Multivariate dental allometry in primates

Authors

  • Robert S. Corruccini,

    1. Division of Physical Anthropology, Smithsonian Institution, Washington, D.C. 20560
    2. Department of Sociology and Anthropology, East Carolina University, Greeneville, North Carolina 27834
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  • Avery M. Henderson

    1. Division of Physical Anthropology, Smithsonian Institution, Washington, D.C. 20560
    2. Department of Sociology and Anthropology, East Carolina University, Greeneville, North Carolina 27834
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Abstract

Disagreement is current over the question of whether relatively large teeth in some large primates are a natural outcome of growth trends instead of an indication of intrinsic differences. A cross-primate survey of dental scaling relative to skull (and inferred body) size is given in this study, using a principal component technique to measure the multivariate growth relation between two sets of data: dental size and cranial size. Cheek teeth are strongly positively allometric in restricted taxonomic groups, especially in cercopithecoids. Conversely, the allometry drops to an almost linear proportional growth relation when variation in diet is controlled.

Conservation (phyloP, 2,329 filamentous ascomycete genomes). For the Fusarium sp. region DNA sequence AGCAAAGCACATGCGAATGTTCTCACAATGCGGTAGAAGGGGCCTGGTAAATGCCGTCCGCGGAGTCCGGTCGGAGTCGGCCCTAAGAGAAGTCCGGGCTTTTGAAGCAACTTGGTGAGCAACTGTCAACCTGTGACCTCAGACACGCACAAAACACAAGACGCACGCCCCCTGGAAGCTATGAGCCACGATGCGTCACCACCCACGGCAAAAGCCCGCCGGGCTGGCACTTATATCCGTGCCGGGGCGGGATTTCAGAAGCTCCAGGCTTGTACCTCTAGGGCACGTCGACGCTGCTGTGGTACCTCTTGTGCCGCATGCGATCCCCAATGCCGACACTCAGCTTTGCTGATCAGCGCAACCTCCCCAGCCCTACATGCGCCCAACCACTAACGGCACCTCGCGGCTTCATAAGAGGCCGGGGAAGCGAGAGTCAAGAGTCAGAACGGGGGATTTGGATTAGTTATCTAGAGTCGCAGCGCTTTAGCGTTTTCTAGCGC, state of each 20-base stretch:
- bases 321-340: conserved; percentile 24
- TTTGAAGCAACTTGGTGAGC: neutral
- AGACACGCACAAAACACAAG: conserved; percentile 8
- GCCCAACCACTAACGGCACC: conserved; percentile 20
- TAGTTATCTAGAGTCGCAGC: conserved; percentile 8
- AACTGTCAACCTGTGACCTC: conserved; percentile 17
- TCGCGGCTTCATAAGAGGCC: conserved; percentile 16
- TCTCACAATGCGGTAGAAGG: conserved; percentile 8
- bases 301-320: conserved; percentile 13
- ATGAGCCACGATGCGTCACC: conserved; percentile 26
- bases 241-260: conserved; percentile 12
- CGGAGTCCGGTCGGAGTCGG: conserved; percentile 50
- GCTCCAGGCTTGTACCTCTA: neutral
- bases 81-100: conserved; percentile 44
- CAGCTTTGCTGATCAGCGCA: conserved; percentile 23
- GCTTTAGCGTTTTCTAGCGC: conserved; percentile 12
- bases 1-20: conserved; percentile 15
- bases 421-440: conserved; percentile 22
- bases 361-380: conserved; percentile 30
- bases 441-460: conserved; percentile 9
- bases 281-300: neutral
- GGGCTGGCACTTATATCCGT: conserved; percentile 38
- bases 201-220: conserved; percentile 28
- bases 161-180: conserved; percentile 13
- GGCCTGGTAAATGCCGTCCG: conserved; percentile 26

Ancillary